So Why Care About Little Farms? Pt.III

So modern ag is energy, soil & monoculture intensive.

I doubt many farmers would disagree but they might also point to improvements made in methods and energy use over the last 40 years, much like the rest of first world society has achieved. And when pointing to their new GPS based tillage and chemical application hard/software, improved genetics, fuel efficiency, etc, they may say just as economists have for years, 'The Market and innovation will save our bacon'.

Interestingly this "belief" is being challenged more and more, even by economists seemingly intent on defending the idea of infinite growth. On page 37 of this copyrighted paper, after 36 pages of pretty well the same critiques of Malthus, the Club of Rome, Hubbert, etc as usual the author says exactly what they said:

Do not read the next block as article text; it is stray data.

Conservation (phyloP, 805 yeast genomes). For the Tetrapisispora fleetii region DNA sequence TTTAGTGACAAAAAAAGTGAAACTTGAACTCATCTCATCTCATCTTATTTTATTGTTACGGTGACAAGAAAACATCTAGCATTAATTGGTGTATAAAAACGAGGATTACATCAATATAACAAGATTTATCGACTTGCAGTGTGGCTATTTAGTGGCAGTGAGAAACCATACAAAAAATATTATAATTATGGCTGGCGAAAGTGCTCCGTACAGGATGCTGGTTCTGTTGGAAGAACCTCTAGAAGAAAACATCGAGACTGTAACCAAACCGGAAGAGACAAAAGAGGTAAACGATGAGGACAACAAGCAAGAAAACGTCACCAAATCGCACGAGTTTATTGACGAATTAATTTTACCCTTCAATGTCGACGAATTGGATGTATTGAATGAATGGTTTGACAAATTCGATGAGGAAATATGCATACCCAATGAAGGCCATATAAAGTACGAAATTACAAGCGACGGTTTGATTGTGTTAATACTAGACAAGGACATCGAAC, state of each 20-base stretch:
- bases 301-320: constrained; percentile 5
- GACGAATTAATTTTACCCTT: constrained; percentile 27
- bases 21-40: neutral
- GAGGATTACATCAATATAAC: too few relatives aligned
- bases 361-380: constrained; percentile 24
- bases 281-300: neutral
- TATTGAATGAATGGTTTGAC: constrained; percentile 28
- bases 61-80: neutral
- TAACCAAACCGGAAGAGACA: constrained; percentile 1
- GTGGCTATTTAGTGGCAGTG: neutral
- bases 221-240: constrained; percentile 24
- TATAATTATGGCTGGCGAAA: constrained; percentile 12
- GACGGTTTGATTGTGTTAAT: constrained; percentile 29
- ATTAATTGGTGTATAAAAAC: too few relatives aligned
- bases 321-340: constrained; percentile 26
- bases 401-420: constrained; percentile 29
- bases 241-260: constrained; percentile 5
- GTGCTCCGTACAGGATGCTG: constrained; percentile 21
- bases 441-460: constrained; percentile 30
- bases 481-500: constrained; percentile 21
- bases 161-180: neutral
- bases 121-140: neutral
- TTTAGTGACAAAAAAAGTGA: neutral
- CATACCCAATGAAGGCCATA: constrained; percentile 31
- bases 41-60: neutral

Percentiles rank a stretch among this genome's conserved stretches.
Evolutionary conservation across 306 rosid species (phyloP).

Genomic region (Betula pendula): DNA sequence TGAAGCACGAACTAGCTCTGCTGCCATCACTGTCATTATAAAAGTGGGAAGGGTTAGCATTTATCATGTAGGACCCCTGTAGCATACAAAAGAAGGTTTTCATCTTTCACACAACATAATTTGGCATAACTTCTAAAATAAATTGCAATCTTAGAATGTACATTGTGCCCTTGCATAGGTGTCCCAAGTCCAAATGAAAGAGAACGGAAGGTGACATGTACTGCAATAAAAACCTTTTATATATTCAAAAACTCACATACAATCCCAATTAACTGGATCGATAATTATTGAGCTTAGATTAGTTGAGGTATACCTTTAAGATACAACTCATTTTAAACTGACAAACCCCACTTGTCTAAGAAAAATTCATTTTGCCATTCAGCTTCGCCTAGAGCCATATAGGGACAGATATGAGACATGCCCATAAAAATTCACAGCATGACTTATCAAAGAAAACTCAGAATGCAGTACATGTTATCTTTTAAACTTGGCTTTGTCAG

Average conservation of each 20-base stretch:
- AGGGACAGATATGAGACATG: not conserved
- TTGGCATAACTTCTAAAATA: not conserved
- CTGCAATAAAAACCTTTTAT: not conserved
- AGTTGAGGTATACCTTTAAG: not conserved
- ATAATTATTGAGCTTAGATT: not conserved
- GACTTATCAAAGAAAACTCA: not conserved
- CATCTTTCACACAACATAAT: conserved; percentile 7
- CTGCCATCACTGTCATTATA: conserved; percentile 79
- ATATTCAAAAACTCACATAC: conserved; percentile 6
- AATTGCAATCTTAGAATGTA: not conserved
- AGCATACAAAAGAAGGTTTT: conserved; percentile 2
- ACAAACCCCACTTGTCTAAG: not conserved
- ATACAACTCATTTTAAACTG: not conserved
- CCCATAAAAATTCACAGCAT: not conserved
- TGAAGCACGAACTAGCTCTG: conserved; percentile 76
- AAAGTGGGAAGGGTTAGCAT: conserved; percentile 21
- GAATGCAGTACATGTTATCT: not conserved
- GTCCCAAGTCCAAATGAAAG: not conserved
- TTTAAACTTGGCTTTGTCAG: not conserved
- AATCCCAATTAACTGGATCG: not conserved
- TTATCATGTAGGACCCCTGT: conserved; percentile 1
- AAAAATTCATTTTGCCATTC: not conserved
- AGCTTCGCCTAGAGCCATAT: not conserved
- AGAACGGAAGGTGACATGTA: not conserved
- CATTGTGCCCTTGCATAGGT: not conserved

"The ability to substitute capital for natural resources is limited by physical laws of nature. It simply is not possible to produce an ever-expanding level of material output from an ever-decreasing quantity of material input. No amount of capital–resource substitution or technological progress can overcome that constraint. The same is true of energy—the amount of work obtained cannot be greater than the amount of the energy expended as an input. Recycling durable nonrenewable resources can increase the life of a given resource stock, but 100% recovery and reuse is not practical, so the process cannot continue indefinitely. Consequently, sustaining the economy ultimately must rely on renewable natural resource inputs."

Economics of Natural Resource Scarcity: The State of the Debate
Jeffrey A. Krautkraemer [PDF]

I didn't think when I started this Blog the crux of my whole argument would come from an economist! I would only add this:

And it must happen in my back yard.